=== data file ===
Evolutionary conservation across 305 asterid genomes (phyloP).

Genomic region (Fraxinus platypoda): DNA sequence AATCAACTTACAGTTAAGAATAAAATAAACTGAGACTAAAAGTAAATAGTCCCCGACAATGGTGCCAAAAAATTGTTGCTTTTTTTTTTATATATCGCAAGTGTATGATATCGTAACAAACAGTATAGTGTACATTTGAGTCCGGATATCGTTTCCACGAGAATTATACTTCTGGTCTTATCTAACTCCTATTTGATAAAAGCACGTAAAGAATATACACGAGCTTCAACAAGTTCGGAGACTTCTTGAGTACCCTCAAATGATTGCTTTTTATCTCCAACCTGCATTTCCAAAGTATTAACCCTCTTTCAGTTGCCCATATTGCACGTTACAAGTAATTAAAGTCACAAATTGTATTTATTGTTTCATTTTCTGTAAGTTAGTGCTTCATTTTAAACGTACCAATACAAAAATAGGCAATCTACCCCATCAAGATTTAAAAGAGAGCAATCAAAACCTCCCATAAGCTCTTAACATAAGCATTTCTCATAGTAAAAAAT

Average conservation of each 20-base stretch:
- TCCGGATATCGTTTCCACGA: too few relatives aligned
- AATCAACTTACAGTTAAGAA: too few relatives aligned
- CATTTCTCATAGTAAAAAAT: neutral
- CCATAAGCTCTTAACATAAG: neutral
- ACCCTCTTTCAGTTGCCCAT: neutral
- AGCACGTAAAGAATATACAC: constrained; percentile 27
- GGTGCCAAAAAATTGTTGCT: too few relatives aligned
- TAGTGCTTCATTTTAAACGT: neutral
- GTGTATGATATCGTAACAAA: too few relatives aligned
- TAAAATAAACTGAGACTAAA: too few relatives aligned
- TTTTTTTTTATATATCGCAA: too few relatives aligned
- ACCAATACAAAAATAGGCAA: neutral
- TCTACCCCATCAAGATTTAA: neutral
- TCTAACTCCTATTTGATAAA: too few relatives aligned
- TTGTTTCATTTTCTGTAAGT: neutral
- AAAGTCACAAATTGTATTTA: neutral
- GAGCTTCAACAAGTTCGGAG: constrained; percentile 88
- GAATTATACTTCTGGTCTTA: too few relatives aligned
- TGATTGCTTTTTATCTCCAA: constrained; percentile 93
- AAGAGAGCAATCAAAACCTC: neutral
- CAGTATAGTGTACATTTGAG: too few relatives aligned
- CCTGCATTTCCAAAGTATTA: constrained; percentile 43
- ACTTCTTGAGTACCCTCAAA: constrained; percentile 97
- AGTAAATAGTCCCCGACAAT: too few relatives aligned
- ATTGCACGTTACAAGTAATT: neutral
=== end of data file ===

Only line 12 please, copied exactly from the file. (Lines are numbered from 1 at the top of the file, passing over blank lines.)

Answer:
- GTGTATGATATCGTAACAAA: too few relatives aligned